I've noticed a slight trend toward people being a bit shocked at the number of titles I manage to cram into these posts. So I though, hey, why not just do my Reading Monday of what I've read in a specified timeframe - namely, since my previous post (which was a Writing Wednesday, if you'll recall). Being me, I will still pull in other books in the series if there ARE other books, even if I read them previously, but oh well. That's just how I roll... So without further ado, I present to you: 12 days' worth of reading.

The Agency - Y. S. Lee

This was a recommendation from one of my students, and I'm quite glad I sought it out - I absolutely devoured the first two in this trilogy this week (waiting for the 3rd to come out in paperback). The premise is intriguing - an all-female secret detective agency in Victorian London - and the main character, Mary Quinn, is likable, fallible, and great fun to follow around. In the first book, we meet the 12-year-old Mary, who has been convicted of theft and sentenced to death (yeah, they could be a bit harsh back then). Fortunately for her (and us, since there wouldn't be a story otherwise), she is rescued by a few women dedicated to the education of disadvantaged girls, and the orphaned (and condemned) housebreaker takes her mother's maiden name and heads off to school instead of the gallows. The narrative picks up five years later, and we follow her on her first few assignments for the Agency (as companion/spy in a wealthy household, and as a boy {yep, boy} working on a construction site). The third apparently sends her in to the royal family itself - can't wait!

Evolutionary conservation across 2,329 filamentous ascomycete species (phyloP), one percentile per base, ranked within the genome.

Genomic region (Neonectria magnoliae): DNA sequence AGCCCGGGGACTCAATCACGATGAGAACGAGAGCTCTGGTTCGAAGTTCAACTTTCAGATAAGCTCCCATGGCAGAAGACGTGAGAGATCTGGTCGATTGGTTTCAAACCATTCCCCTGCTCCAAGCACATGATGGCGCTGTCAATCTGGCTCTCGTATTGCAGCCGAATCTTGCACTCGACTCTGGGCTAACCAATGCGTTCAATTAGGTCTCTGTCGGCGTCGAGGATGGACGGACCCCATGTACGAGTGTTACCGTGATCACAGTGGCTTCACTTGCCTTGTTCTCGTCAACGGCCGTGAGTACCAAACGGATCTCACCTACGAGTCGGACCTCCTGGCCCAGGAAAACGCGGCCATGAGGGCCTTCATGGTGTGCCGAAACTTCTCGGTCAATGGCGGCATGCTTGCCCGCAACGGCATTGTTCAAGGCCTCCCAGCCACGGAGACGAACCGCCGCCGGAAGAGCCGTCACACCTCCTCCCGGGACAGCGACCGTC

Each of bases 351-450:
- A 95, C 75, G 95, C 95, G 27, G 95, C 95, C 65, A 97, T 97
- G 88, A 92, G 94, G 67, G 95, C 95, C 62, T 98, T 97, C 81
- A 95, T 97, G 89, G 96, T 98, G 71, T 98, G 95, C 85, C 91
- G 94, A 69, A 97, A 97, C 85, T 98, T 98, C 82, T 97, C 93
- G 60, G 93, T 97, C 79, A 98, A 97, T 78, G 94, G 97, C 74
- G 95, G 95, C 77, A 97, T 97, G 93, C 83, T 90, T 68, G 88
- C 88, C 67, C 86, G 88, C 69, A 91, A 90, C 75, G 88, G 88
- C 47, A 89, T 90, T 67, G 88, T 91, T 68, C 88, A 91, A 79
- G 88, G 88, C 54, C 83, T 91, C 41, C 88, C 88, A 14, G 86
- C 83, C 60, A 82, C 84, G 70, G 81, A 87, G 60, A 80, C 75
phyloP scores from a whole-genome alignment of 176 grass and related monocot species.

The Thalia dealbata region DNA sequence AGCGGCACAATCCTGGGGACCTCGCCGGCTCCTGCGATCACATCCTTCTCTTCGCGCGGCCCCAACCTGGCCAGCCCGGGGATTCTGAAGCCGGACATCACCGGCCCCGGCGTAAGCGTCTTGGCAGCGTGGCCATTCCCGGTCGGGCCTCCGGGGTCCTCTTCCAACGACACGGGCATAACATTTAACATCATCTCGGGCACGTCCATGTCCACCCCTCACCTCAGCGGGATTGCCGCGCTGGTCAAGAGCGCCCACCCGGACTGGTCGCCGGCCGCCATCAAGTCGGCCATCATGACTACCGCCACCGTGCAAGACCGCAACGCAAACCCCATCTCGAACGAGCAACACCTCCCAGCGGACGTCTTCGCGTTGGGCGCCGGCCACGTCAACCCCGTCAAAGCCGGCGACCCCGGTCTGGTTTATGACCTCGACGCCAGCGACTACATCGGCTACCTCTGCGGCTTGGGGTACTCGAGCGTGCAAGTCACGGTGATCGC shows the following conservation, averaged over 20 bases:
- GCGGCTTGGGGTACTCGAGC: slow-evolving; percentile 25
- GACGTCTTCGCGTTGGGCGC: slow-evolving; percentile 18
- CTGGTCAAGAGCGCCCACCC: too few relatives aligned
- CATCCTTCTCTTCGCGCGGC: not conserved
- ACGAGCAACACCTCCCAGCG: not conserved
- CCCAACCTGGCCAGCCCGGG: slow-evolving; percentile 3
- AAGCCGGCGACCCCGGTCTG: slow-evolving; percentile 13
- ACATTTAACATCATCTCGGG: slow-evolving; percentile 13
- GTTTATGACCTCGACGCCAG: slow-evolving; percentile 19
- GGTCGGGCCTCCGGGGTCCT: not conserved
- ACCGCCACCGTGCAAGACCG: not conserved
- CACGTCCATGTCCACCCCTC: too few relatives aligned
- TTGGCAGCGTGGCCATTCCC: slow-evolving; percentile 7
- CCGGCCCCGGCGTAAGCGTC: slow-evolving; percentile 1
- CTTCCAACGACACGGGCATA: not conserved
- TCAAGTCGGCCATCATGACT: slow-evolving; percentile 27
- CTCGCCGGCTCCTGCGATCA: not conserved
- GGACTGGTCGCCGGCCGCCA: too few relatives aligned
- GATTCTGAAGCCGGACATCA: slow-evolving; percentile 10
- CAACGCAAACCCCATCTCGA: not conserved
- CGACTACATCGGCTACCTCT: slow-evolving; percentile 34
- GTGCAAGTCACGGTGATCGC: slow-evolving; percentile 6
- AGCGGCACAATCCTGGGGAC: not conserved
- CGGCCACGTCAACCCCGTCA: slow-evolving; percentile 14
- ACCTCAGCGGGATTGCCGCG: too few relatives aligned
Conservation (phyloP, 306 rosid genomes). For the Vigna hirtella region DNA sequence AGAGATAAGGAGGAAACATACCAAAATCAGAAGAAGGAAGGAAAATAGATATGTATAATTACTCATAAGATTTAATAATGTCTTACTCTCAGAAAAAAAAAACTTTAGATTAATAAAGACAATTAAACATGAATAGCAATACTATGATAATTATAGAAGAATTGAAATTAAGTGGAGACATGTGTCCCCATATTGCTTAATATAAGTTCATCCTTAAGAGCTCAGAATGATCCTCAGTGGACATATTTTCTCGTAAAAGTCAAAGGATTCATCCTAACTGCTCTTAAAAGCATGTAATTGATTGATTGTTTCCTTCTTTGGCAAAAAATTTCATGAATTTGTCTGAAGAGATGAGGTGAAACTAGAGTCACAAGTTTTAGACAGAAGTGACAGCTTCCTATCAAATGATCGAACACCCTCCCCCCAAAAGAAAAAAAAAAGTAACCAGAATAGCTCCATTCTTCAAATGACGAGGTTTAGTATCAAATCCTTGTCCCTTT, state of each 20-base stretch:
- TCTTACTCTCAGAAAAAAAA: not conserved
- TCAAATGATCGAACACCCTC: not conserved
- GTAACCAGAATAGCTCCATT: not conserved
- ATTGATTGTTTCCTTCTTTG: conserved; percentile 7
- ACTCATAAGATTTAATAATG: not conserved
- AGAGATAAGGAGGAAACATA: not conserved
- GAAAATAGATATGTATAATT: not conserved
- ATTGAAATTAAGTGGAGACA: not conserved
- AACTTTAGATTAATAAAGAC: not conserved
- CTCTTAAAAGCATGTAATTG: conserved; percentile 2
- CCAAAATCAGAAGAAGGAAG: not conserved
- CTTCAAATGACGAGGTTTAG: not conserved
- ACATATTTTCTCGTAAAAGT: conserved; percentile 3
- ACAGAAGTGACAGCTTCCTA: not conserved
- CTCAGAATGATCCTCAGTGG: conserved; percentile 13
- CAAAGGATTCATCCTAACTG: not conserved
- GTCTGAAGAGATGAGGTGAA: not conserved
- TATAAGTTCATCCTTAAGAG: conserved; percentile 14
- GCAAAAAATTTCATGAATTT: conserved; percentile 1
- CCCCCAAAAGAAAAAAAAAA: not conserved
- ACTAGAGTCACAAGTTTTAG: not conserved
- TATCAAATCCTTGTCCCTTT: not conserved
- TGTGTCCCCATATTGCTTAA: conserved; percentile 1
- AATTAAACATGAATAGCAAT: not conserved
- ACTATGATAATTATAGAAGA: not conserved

The Legend of Eli Monpress - Rachel Aaron

I'd had this trilogy on my wishlist for a while, so imagine my glee when it appeared in an omnibus edition - it's three for the price of two! About a thousand pages worth of slightly screwball fantasy will keep even me busy for a few days. Monpress is both a wizard and a brilliant thief (accompanied by a master swordfighter and a demonseed {oh, go read it to find out}), who seems bound and determined to cause as much mischief as humanly possible, even while depending on friendly spirits to help him out. That's where Spiritualist Miranda Lyonette comes in (she's the other main POV character, though there are sections in many others' as well) - she's been sent to try and catch him, or at the very least to stop him from stealing a dangerous wizardly artifact. Of course, on her way to tell the king that, she discovers that Eli has, erm, well, stolen the king... The second book concerns the strange goings on in the duchy of Gaol (I'm still trying to figure out whether that's actually pronounced "jail", like the old British spelling), while the third finds Eli and his crew having a well-earned rest when a character from the previous book pops up and asks for their help finding her missing father. The characters in these are perhaps not as deep as I normally prefer, but I can deal with that because Eli is supposed to be an enigma, and it looks like the forthcoming 4th volume explains rather a lot about our swordmaster, so okay. They're fun. Good enough for me!